It was said jokingly, of course; a kind deflection from the mistake of thinking I worked there. And yet, that had to come from somewhere. People across the course of my life have had many various reactions to me, both positive and negative, but jealousy about how I look has never, ever been on the radar at any point prior. The only time I’ve been the girl others want to be is online, in places where no one could see my face.
The desire to grab her by the shoulders and shake her hasn’t left me, though all my mouth did was say thank you and smile. It’s so thrilling to think that others might react that way, and I’m so very flattered – but so much of me is still screaming that no, you’ve got it all wrong, I was three hundred pounds just two years ago, and surely everyone can see it if they look for more than just a moment, and please, please don’t feel bad about yourself because I know that feeling. It hurts. It makes you feel hopeless. But what I didn’t know until now is that it also widens the gulf between you and the person you’re admiring by denying the work that they put into being healthy.
I was raised, like most people in the world, to believe health and beauty were magical gifts given or denied at birth; now I know the blood, sweat, tears, and thought processes that it takes to achieve such things. It may look effortless from the outside, to those of us that haven’t yet attained it and don’t even know where to start… but that’s false, and I wish I’d learned that lesson far sooner than I did. I’m suddenly aware of just how many people I never got to know, or kept at a distance, for the crime of being “too perfect.”
How many of them wanted to help or inspire me, rather than terrify me into more of the same silence that nearly killed me? What struggles did they have, that I might have helped with in turn? I’m afraid to even ask. It’s one of many revelations I’ve had, over the course of breaking down my social anxiety over the last few years, that leave me feeling as if I’ve been sleeping for a thousand years and just recently opened my eyes.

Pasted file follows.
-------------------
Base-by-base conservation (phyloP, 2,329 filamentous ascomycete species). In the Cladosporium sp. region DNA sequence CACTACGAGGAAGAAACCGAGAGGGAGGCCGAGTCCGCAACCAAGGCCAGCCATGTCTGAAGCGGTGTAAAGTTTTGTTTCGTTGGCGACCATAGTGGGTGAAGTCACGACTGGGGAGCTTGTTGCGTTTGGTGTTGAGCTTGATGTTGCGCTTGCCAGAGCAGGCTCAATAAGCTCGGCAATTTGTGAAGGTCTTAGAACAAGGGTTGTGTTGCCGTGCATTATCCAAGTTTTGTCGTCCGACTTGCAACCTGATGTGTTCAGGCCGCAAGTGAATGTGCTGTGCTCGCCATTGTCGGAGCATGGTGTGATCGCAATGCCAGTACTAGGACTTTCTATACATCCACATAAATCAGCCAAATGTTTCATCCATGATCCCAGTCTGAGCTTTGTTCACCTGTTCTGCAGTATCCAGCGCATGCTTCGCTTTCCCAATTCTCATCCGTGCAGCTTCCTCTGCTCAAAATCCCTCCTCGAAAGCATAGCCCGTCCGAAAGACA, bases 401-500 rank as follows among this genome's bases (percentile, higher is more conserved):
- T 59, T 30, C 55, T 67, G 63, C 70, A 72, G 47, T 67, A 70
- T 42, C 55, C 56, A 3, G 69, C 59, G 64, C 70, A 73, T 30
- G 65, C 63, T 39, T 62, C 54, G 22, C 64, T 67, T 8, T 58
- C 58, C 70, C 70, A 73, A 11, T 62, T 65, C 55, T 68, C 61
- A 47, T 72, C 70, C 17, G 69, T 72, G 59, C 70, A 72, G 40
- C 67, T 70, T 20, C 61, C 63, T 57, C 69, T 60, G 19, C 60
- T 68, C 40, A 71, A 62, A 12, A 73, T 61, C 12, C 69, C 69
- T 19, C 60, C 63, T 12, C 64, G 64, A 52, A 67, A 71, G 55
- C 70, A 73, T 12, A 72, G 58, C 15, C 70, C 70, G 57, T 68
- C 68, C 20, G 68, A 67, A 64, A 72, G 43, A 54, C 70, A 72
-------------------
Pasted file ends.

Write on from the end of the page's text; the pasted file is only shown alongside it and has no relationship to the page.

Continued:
I’ll be running the obvious feelings of impostor syndrome by my therapist when I see her this week, though I know it’s not the first time we’ve talked about such things. The person I see in the mirror is still often my old self, regardless of what reality shows. I also routinely minimize my own successes. I truly do know how far I’ve come – but to revel in it seems somehow flawed and risky. I know well how easy it was to live my old life and bad habits. I know how hard those addictions and obsessions were to treat in the first place. I know how my brain was able to convince me I had no choice in the matter. Two years is a long time, but it’s nothing compared to thirty-something years of poor choices, bad environments, unhealthy habits, and crippling mental illness. The way backward remains right behind me, and I don’t want to do anything, ever again, to allow myself to take it.
The price, then, of whatever beauty and attractiveness I have now, is knowing that there’s still a looming shadow behind me. It no longer comes from the size of my body, but from the weight of everything I’ve left behind. Forgetting, once in awhile, won’t send me flailing back into the darkness… but forgetting everything is the point at which I rejoin those who believe they have no hope and no choice in the matter.
I’ve always found the most beautiful people in my life are the ones who have made and learned from their own mistakes, faced unexpected hardship and struggle, and emerged stronger and wiser for the experience. It shows in their actions as well as their bearing and their expressions, if you spend as much time watching as I do. Perhaps I can become that for others, instead of forever wishing I could be like the ones I see myself.
Photo Gallery: Arizona Renaissance Festival 2019 – Huzzah!